Something Wicked This Way Comes (1983)

NOVEMBER 22, 2010


If you read every review (and you shouldn’t – I recycle a lot of what I say and don’t want anyone catching on), you might recall that I had a ticket to see Something Wicked This Way Comes at the Arclight over the summer, only to screw up; driving to the wrong Arclight and missing it. So I was delighted to see that the New Beverly was showing it, since I’d rather see it there anyway (Arclight, sadly, no longer bothers to provide a quality experience, i.e. they don’t monitor the theaters for cell phone users/talkers).

However, my anticipation was built up even more, so I wasn’t as impressed with the film as I expected to be (it had come highly recommended from a few friends). I liked the story/script, and Jonathan Pryce was terrific, but Jack Clayton’s direction was very TV movie-like, which kept it from ever being really exciting. Everything was very matter of fact; there was no sense of dread or urgency to Pryce’s grand plans. I wasn’t even aware I was watching the climax to the film until I realized that it had been about 90 minutes and thus it HAD to be.

Disney also should have shelled out more for the town set, because it looks pretty fake to me. A lot of the early parts of the movie reminded me of Lady In White, which was an independent, low budget horror film, and THAT film managed to depict a period setting in a very natural and believable way – why the hell can’t DISNEY do the same? I kept expecting a Universal shuttle bus to drive by with tourists taking pictures before they saw the King Kong attraction.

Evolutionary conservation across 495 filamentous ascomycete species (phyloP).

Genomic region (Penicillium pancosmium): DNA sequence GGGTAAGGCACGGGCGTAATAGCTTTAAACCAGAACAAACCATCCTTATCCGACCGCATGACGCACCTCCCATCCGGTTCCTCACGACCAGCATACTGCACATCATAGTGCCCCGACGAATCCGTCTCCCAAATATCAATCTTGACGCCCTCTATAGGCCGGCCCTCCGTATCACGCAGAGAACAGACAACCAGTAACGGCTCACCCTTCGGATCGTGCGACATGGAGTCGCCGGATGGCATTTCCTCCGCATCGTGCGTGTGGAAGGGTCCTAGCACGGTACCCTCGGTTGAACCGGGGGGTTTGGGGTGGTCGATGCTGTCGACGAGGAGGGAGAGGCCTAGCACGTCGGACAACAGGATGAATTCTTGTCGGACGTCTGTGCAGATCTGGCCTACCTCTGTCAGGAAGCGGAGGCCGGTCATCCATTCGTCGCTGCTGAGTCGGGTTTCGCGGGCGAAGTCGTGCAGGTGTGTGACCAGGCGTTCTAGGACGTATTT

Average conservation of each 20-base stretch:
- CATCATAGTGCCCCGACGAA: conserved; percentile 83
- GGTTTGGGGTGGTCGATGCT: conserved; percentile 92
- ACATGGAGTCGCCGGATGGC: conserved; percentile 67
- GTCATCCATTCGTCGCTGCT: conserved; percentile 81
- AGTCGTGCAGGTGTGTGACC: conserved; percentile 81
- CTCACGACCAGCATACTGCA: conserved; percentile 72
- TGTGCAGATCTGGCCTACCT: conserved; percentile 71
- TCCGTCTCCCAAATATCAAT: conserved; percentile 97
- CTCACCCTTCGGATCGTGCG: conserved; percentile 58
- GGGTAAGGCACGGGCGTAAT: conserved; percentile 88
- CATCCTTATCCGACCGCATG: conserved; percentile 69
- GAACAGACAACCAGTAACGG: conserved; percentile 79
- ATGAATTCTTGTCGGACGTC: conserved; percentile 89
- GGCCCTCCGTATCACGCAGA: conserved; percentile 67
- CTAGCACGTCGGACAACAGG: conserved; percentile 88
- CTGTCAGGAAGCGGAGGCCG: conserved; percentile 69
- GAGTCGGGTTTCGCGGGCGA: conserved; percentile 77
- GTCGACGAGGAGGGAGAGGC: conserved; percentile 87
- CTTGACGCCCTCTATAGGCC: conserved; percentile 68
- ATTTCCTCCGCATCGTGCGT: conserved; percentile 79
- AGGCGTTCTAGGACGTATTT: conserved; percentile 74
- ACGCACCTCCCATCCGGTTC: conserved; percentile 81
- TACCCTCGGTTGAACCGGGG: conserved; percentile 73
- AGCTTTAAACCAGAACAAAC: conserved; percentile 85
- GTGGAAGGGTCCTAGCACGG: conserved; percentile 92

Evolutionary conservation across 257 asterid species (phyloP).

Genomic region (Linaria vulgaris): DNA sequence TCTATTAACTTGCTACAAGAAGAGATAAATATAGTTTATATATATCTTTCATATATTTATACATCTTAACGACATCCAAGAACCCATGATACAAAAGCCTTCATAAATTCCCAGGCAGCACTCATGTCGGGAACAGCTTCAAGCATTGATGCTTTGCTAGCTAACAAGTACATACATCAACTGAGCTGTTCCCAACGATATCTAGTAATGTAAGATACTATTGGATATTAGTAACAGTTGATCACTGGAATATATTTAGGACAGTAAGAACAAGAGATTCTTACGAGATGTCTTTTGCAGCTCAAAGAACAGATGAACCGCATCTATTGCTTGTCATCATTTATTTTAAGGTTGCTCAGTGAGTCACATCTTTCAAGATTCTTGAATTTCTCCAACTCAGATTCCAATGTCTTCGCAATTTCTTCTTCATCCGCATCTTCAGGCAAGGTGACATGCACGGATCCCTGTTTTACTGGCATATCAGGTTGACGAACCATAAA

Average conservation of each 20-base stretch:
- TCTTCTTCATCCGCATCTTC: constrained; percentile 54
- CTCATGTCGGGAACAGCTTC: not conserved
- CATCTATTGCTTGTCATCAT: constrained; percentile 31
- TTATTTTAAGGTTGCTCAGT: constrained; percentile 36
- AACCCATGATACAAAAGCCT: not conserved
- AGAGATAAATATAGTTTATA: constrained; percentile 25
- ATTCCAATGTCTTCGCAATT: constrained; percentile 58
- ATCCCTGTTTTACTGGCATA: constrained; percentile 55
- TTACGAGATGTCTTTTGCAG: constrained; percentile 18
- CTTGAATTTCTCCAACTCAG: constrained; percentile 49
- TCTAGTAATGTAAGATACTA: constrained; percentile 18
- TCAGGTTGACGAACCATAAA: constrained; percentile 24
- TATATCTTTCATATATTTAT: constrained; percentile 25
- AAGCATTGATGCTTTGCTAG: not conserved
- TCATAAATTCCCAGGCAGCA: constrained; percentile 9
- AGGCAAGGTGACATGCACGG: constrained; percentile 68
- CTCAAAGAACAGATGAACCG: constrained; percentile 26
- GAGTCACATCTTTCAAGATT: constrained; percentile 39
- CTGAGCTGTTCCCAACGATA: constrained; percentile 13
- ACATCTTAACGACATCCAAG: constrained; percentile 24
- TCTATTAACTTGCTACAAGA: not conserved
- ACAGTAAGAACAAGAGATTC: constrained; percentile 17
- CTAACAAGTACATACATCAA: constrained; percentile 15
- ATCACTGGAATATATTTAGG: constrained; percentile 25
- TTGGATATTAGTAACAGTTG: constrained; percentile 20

I was also baffled by the casting of Jason Robards as the father to the adolescent hero. He’s a great actor, yes, but even with the fact that his age is a plot point, I think they went overboard with it – he’s old enough to be the kid’s grandfather. It’s hard to really buy into the plot of them not being close or having much in common when the age difference is so vast – why WOULD they have anything in common? It doesn’t help that the kids are unusually young-looking – the characters (and the actors playing them) are 12 or 13, but I thought they looked more like 8.

But again, my issues stemmed from the execution, not so much the design. The concept was actually pretty awesome, with Pryce assembling a circus comprised of folks whose souls he had claimed. We see a few of his “collections”, such as the formerly beautiful old hag teacher who desires her looks back (and once she gets them, loses her eyesight – d’oh!), and I bet if the film was a hit there would have been some sort of prequel where we see him collecting some of the other “freaks” in his entourage – I bet there were some cool stories in there.

However, my favorite scene was just a faceoff between Pryce and Robards, set inside a library hallway. Pryce wants Robards to tell him where the kids are, and he offers to make him younger. But with each passing moment, he raises the age he will revert him to, starting at 30 and ending somewhere around 50. As he ticks off each age, he (usually) explains the benefits of being that age again – apparently 32 is the prime year of a man’s life (2 to go!) and one should have a family somewhere around 38... it’s like that Five for Fighting song “100 Years” but with a crazed Jonathan Pryce “singing” and tearing up a book as he does. Great stuff. Interestingly, when I went home I watched the previous night’s episode of The Walking Dead, which featured a character (Dale) discussing time and how his father taught him the importance of not wasting time trying to conquer it, which is a similar lesson one could take from this film.